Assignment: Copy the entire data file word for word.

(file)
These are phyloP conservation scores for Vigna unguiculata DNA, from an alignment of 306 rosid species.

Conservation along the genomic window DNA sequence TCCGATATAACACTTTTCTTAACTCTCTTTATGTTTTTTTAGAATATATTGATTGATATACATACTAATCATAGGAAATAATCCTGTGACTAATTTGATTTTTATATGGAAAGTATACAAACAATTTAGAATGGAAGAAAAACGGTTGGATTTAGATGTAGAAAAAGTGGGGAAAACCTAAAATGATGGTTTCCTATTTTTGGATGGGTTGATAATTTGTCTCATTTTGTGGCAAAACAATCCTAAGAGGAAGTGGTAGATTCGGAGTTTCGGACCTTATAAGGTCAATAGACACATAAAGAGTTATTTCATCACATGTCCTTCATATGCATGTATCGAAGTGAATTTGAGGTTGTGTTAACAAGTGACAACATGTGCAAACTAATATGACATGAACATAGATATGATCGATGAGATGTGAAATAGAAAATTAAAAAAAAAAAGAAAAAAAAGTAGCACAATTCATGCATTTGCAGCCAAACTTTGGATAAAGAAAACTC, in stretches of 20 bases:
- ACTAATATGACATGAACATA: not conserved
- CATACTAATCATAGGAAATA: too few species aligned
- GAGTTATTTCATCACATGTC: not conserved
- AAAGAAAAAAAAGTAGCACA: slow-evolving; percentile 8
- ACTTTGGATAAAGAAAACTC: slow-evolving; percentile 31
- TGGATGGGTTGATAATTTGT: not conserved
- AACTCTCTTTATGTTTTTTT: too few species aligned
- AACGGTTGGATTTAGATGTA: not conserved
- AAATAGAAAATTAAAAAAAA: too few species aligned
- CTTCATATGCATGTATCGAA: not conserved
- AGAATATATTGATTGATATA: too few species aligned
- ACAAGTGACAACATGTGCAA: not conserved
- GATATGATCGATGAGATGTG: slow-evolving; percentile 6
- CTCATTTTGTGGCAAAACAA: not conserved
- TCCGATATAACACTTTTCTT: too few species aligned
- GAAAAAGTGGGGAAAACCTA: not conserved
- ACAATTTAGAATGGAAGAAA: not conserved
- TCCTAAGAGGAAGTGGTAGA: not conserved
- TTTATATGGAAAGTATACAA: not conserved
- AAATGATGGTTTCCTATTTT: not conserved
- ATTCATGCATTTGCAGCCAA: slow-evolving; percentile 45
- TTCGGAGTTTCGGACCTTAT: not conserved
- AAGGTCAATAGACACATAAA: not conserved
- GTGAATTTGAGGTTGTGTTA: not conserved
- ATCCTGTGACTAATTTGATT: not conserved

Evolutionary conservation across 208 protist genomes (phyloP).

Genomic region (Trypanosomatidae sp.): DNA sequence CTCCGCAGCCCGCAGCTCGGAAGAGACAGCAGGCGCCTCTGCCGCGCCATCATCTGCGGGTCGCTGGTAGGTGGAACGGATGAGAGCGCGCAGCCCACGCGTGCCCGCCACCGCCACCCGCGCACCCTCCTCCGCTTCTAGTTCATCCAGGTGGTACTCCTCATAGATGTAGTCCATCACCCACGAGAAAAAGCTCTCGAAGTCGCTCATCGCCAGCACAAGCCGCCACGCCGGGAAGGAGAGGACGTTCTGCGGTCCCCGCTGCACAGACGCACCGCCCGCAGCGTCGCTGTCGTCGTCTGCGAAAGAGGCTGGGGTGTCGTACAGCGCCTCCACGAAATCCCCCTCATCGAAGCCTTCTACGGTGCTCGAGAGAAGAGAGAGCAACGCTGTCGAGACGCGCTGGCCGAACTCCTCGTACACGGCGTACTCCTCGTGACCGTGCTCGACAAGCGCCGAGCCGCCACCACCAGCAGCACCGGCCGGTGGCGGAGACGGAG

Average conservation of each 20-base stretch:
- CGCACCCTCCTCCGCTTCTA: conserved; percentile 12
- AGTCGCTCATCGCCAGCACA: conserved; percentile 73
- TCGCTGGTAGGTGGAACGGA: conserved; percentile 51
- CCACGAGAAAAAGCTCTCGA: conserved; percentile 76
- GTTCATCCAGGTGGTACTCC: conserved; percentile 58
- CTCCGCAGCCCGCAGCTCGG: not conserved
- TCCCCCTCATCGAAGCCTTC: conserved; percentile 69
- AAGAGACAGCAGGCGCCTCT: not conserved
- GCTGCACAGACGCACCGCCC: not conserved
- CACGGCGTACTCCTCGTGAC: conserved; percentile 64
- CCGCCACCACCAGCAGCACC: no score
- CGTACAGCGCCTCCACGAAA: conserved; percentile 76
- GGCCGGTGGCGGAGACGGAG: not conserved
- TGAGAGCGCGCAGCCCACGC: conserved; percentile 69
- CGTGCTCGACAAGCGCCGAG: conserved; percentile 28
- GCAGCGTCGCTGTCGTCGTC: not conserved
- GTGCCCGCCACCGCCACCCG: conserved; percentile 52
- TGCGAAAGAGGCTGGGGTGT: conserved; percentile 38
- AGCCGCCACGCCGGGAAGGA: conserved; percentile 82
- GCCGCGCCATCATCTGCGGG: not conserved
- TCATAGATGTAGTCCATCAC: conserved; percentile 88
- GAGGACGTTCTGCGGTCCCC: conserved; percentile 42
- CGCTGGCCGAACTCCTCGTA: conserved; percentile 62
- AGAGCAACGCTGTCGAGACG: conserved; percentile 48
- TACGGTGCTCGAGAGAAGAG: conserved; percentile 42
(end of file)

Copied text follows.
These are phyloP conservation scores for Vigna unguiculata DNA, from an alignment of 306 rosid species.

Conservation along the genomic window DNA sequence TCCGATATAACACTTTTCTTAACTCTCTTTATGTTTTTTTAGAATATATTGATTGATATACATACTAATCATAGGAAATAATCCTGTGACTAATTTGATTTTTATATGGAAAGTATACAAACAATTTAGAATGGAAGAAAAACGGTTGGATTTAGATGTAGAAAAAGTGGGGAAAACCTAAAATGATGGTTTCCTATTTTTGGATGGGTTGATAATTTGTCTCATTTTGTGGCAAAACAATCCTAAGAGGAAGTGGTAGATTCGGAGTTTCGGACCTTATAAGGTCAATAGACACATAAAGAGTTATTTCATCACATGTCCTTCATATGCATGTATCGAAGTGAATTTGAGGTTGTGTTAACAAGTGACAACATGTGCAAACTAATATGACATGAACATAGATATGATCGATGAGATGTGAAATAGAAAATTAAAAAAAAAAAGAAAAAAAAGTAGCACAATTCATGCATTTGCAGCCAAACTTTGGATAAAGAAAACTC, in stretches of 20 bases:
- ACTAATATGACATGAACATA: not conserved
- CATACTAATCATAGGAAATA: too few species aligned
- GAGTTATTTCATCACATGTC: not conserved
- AAAGAAAAAAAAGTAGCACA: slow-evolving; percentile 8
- ACTTTGGATAAAGAAAACTC: slow-evolving; percentile 31
- TGGATGGGTTGATAATTTGT: not conserved
- AACTCTCTTTATGTTTTTTT: too few species aligned
- AACGGTTGGATTTAGATGTA: not conserved
- AAATAGAAAATTAAAAAAAA: too few species aligned
- CTTCATATGCATGTATCGAA: not conserved
- AGAATATATTGATTGATATA: too few species aligned
- ACAAGTGACAACATGTGCAA: not conserved
- GATATGATCGATGAGATGTG: slow-evolving; percentile 6
- CTCATTTTGTGGCAAAACAA: not conserved
- TCCGATATAACACTTTTCTT: too few species aligned
- GAAAAAGTGGGGAAAACCTA: not conserved
- ACAATTTAGAATGGAAGAAA: not conserved
- TCCTAAGAGGAAGTGGTAGA: not conserved
- TTTATATGGAAAGTATACAA: not conserved
- AAATGATGGTTTCCTATTTT: not conserved
- ATTCATGCATTTGCAGCCAA: slow-evolving; percentile 45
- TTCGGAGTTTCGGACCTTAT: not conserved
- AAGGTCAATAGACACATAAA: not conserved
- GTGAATTTGAGGTTGTGTTA: not conserved
- ATCCTGTGACTAATTTGATT: not conserved

Evolutionary conservation across 208 protist genomes (phyloP).

Genomic region (Trypanosomatidae sp.): DNA sequence CTCCGCAGCCCGCAGCTCGGAAGAGACAGCAGGCGCCTCTGCCGCGCCATCATCTGCGGGTCGCTGGTAGGTGGAACGGATGAGAGCGCGCAGCCCACGCGTGCCCGCCACCGCCACCCGCGCACCCTCCTCCGCTTCTAGTTCATCCAGGTGGTACTCCTCATAGATGTAGTCCATCACCCACGAGAAAAAGCTCTCGAAGTCGCTCATCGCCAGCACAAGCCGCCACGCCGGGAAGGAGAGGACGTTCTGCGGTCCCCGCTGCACAGACGCACCGCCCGCAGCGTCGCTGTCGTCGTCTGCGAAAGAGGCTGGGGTGTCGTACAGCGCCTCCACGAAATCCCCCTCATCGAAGCCTTCTACGGTGCTCGAGAGAAGAGAGAGCAACGCTGTCGAGACGCGCTGGCCGAACTCCTCGTACACGGCGTACTCCTCGTGACCGTGCTCGACAAGCGCCGAGCCGCCACCACCAGCAGCACCGGCCGGTGGCGGAGACGGAG

Average conservation of each 20-base stretch:
- CGCACCCTCCTCCGCTTCTA: conserved; percentile 12
- AGTCGCTCATCGCCAGCACA: conserved; percentile 73
- TCGCTGGTAGGTGGAACGGA: conserved; percentile 51
- CCACGAGAAAAAGCTCTCGA: conserved; percentile 76
- GTTCATCCAGGTGGTACTCC: conserved; percentile 58
- CTCCGCAGCCCGCAGCTCGG: not conserved
- TCCCCCTCATCGAAGCCTTC: conserved; percentile 69
- AAGAGACAGCAGGCGCCTCT: not conserved
- GCTGCACAGACGCACCGCCC: not conserved
- CACGGCGTACTCCTCGTGAC: conserved; percentile 64
- CCGCCACCACCAGCAGCACC: no score
- CGTACAGCGCCTCCACGAAA: conserved; percentile 76
- GGCCGGTGGCGGAGACGGAG: not conserved
- TGAGAGCGCGCAGCCCACGC: conserved; percentile 69
- CGTGCTCGACAAGCGCCGAG: conserved; percentile 28
- GCAGCGTCGCTGTCGTCGTC: not conserved
- GTGCCCGCCACCGCCACCCG: conserved; percentile 52
- TGCGAAAGAGGCTGGGGTGT: conserved; percentile 38
- AGCCGCCACGCCGGGAAGGA: conserved; percentile 82
- GCCGCGCCATCATCTGCGGG: not conserved
- TCATAGATGTAGTCCATCAC: conserved; percentile 88
- GAGGACGTTCTGCGGTCCCC: conserved; percentile 42
- CGCTGGCCGAACTCCTCGTA: conserved; percentile 62
- AGAGCAACGCTGTCGAGACG: conserved; percentile 48
- TACGGTGCTCGAGAGAAGAG: conserved; percentile 42